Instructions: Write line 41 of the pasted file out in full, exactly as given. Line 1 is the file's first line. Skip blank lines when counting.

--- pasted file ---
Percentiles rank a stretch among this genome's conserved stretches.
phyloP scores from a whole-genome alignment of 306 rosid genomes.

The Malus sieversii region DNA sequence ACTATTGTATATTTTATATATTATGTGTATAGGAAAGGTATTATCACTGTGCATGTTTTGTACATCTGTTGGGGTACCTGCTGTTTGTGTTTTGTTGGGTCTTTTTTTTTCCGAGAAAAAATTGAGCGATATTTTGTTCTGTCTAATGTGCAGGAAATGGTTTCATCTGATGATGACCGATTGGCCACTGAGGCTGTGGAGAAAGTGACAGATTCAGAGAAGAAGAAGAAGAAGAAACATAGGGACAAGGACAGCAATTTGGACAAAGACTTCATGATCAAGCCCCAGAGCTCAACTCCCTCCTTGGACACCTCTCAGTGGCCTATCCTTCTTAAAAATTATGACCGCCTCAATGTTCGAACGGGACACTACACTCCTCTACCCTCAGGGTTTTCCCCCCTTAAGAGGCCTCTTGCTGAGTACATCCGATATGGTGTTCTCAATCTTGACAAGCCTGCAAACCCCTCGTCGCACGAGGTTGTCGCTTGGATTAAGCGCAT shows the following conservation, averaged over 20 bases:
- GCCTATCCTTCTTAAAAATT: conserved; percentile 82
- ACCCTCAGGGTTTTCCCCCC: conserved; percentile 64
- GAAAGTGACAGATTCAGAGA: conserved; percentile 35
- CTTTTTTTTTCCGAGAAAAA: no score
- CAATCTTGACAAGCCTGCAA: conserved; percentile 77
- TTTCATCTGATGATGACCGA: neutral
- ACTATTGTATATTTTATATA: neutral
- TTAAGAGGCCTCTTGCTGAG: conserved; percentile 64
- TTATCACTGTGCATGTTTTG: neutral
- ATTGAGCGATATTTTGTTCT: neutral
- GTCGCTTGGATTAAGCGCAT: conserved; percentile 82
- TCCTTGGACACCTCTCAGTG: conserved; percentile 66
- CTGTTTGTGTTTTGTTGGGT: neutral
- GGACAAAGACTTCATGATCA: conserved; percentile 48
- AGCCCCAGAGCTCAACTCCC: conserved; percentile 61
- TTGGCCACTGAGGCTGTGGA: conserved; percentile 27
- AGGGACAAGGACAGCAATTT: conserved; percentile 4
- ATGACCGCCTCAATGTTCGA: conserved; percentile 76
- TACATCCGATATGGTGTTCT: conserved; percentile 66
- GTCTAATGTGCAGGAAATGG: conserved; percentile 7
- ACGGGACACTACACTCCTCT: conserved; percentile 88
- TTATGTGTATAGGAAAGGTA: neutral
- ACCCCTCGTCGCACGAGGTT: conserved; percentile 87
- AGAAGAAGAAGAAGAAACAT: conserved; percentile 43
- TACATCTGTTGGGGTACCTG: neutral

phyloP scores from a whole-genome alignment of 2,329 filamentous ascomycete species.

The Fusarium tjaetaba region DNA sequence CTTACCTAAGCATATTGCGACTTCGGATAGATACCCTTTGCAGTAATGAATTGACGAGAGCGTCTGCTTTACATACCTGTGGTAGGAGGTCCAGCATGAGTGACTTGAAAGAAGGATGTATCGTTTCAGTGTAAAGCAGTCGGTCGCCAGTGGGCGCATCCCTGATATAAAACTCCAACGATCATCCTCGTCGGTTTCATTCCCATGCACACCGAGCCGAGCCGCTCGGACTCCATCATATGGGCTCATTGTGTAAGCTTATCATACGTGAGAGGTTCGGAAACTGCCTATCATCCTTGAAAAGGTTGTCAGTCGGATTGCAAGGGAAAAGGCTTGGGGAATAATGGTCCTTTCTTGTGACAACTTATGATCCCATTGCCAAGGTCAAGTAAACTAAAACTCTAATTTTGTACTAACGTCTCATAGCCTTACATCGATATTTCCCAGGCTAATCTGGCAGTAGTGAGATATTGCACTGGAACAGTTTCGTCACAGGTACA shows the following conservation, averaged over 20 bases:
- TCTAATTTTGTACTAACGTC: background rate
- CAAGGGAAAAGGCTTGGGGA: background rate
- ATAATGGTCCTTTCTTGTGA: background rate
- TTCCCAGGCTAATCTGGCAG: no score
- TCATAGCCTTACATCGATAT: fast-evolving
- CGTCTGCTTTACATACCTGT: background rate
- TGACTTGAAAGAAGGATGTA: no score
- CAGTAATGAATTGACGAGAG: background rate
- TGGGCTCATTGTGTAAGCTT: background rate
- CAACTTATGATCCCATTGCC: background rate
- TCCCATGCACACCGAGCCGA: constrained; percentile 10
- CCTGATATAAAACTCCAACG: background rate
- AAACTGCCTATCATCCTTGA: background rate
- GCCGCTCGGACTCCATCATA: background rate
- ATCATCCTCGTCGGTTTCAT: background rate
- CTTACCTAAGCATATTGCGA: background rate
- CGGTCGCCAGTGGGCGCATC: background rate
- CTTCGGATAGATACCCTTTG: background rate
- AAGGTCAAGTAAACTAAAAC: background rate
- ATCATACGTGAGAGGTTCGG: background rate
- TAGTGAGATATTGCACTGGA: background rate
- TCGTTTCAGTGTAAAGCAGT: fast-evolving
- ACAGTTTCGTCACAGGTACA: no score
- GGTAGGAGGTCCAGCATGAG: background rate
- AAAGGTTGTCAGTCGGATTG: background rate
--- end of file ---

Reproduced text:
- TCCCATGCACACCGAGCCGA: constrained; percentile 10